Giuseppe Bellantoni & Luigi Montesanto      (Bongiovanni 1162)
Item# V1465
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Product Description

Giuseppe Bellantoni & Luigi Montesanto      (Bongiovanni 1162)
V1465. GIUSEPPE BELLANTONI:  Songs by Tosti, Denza, Graffeo, Valente & Buzzi-Peccia;  Arias from La Favorita, Saffo, Ruy Blas, Forza, Hérodiade & Die Walküre;  LUIGI MONTESANTO:  Arias from Don Giovanni, Barbiere, Ernani, Rigoletto, Otello & Andrea Chénier.  (Italy) Bongiovanni 1162.  Final Copy! - 8007068116225


“Giuseppe Bellantoni began his education in Messina, then became a pupil of the famous Antonio Cotogni in Rome. His stage début took place in 1905 at the Teatro Vittorio Emanuele in Messina as Renato in UN BALLO IN MASCHERA. He moved himself later basically to the dramatic and above all to the Wagner's repertoire and became one of the most significant representatives of this vocal field in Italy. In 1907 he sang at La Scala as Alberico in GÖTTERDÄMMERUNG. In 1911 he again performed at La Scala, but this time in SIEGFRIED. In 1912 he appeared at the Teatro Costanzi in Rome as Enrico in LUCIA DI LAMMERMOOR. In 1913 he sang at the Teatro Regio in Parrma in NABUCCO and AÏDA. In 1918 Bellantoni appeared at the Teatro Comunale in Bologna as Amonasro and as Germont in LA TRAVIATA. In 1919 he guested at the Teatro Comunale of Forli, again as Germont. In 1927 he sang at the Teatro Municipale in Piacenza. Bellantoni appeared also at the Teatro Colón in Buenos Aires in 1908. He finished his stage career approximately in 1930.”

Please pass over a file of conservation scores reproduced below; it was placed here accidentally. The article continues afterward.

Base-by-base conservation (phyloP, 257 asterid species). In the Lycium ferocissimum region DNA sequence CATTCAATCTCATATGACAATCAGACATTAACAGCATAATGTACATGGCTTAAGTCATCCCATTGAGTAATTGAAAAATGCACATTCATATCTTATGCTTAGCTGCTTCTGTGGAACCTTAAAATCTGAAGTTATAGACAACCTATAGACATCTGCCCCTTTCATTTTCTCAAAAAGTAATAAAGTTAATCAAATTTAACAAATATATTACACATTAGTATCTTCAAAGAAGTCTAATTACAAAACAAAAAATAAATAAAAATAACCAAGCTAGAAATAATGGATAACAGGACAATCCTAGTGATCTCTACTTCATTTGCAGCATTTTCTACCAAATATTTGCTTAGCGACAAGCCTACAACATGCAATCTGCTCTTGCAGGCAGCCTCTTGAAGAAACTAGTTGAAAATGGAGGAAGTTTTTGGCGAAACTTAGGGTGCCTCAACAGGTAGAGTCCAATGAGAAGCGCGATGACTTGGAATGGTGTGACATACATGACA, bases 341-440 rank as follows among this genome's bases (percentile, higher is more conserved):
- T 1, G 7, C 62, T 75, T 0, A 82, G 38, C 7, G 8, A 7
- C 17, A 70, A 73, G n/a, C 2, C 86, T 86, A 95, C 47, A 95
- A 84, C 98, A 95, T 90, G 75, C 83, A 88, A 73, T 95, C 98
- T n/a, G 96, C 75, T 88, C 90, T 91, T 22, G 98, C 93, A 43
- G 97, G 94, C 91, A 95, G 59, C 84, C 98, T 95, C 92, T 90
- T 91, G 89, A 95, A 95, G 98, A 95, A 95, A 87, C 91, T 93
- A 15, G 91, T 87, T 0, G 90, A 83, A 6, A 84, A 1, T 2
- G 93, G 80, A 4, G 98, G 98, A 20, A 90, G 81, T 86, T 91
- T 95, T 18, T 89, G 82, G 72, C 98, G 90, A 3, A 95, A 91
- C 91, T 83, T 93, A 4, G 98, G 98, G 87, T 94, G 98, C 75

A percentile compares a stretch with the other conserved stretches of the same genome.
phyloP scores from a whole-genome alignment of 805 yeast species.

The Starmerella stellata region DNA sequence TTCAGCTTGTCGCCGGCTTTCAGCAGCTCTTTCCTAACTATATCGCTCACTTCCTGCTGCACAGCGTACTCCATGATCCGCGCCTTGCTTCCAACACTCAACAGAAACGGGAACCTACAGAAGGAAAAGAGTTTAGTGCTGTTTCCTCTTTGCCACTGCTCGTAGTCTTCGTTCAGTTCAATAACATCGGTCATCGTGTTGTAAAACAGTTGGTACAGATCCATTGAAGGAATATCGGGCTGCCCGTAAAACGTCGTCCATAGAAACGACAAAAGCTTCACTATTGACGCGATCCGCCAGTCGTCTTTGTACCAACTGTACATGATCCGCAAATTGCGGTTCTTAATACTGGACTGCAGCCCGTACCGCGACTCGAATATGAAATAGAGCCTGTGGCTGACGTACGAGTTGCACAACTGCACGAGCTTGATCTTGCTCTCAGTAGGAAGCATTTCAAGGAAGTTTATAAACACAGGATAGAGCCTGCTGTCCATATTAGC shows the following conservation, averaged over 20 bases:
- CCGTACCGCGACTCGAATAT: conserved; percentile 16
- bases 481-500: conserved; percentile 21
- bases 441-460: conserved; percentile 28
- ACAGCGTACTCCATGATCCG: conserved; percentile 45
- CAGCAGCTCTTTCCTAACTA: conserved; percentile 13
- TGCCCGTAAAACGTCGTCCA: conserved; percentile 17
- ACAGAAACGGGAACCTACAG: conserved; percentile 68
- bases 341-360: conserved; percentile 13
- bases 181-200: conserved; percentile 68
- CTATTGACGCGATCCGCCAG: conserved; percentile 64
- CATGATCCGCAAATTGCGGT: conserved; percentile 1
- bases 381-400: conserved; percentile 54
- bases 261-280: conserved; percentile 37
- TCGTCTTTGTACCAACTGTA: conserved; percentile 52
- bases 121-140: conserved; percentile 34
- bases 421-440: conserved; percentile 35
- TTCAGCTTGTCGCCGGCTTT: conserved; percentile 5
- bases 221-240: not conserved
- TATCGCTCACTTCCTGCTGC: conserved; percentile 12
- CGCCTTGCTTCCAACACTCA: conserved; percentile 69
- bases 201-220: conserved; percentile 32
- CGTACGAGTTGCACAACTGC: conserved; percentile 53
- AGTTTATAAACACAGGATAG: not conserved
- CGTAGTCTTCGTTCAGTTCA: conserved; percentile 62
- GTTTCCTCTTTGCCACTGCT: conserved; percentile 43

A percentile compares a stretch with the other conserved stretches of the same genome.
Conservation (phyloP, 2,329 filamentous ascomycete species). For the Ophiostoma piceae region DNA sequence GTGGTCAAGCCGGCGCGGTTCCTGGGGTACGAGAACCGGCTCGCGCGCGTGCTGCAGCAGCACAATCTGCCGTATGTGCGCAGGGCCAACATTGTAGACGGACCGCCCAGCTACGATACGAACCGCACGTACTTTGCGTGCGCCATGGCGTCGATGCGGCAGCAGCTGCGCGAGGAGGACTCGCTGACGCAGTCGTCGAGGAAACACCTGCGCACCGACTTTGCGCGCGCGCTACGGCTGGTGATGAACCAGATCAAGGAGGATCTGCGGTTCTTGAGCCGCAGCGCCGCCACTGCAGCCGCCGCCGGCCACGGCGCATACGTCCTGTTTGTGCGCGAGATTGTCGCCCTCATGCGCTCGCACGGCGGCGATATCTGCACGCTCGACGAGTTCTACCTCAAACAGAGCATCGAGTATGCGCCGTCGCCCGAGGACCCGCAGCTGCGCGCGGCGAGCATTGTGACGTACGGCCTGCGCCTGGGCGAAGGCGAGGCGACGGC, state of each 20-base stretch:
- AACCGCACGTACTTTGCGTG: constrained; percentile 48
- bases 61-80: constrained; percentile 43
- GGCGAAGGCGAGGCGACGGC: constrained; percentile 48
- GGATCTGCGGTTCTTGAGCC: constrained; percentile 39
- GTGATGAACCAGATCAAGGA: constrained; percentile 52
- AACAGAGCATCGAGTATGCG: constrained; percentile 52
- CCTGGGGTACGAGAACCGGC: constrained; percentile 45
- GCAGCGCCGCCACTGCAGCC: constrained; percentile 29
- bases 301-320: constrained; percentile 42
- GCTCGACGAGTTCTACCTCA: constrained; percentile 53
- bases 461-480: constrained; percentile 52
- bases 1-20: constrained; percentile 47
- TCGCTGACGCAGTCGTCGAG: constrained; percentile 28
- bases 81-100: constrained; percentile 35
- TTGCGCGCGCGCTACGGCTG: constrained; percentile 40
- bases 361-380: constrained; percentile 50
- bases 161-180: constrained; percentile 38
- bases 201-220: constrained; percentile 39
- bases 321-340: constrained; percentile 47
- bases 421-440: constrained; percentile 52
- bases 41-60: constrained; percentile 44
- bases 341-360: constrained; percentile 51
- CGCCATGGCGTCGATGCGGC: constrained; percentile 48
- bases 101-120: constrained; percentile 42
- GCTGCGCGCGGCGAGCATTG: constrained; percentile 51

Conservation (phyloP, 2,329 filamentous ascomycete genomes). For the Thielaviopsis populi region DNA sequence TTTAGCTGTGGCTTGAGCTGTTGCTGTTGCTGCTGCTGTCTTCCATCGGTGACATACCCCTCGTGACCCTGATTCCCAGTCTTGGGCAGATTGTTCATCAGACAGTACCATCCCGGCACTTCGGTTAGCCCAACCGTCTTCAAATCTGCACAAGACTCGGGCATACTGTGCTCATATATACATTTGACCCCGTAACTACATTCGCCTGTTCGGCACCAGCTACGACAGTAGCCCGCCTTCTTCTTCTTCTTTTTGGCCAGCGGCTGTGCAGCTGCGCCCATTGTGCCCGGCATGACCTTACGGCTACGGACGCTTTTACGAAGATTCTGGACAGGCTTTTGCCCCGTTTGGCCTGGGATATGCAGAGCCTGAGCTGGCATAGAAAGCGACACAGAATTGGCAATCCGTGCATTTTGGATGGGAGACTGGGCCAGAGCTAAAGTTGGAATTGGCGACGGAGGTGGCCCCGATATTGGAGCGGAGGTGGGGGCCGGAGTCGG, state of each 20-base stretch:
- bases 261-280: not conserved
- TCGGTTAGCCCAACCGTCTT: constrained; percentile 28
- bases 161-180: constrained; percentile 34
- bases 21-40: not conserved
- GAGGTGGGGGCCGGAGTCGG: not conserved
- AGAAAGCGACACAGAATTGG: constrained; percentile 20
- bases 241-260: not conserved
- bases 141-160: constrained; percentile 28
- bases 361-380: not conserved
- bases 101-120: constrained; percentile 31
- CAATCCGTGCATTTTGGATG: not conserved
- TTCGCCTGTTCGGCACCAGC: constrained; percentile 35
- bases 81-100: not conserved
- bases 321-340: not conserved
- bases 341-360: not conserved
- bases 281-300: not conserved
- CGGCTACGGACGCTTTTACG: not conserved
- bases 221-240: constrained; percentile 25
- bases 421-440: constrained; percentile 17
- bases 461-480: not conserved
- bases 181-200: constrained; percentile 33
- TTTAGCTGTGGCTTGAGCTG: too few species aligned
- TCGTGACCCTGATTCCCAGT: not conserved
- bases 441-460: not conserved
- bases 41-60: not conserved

“A pupil of Santorno in Palermo, Luigi Montesanto began his operatic work as a youth in small roles at the Massimo in Palermo. His début in substantial roles took place at the Biondo in Palermo, 1908, as Escamillo in CARMEN and Silvio in PAGLIACCI. After singing throughout Italy, Montesanto appeared at the Colón (Buenos Aires) as Jochanaan in that house’s premiere of Strauss’ SALOME and then with the Metropolitan, creating there Michele in the world premiere of Puccini’s IL TABARRO. His career also included La Scala, the Teatro Costanzi, and the Chicago Opera. He taught in later years, his primary pupil having been Giuseppe di Stefano. Recordings of Montesanto’s voice appear on Pathé, Fonotipia, and electrically on Italian Columbia.”

-Zillah Dorset Akron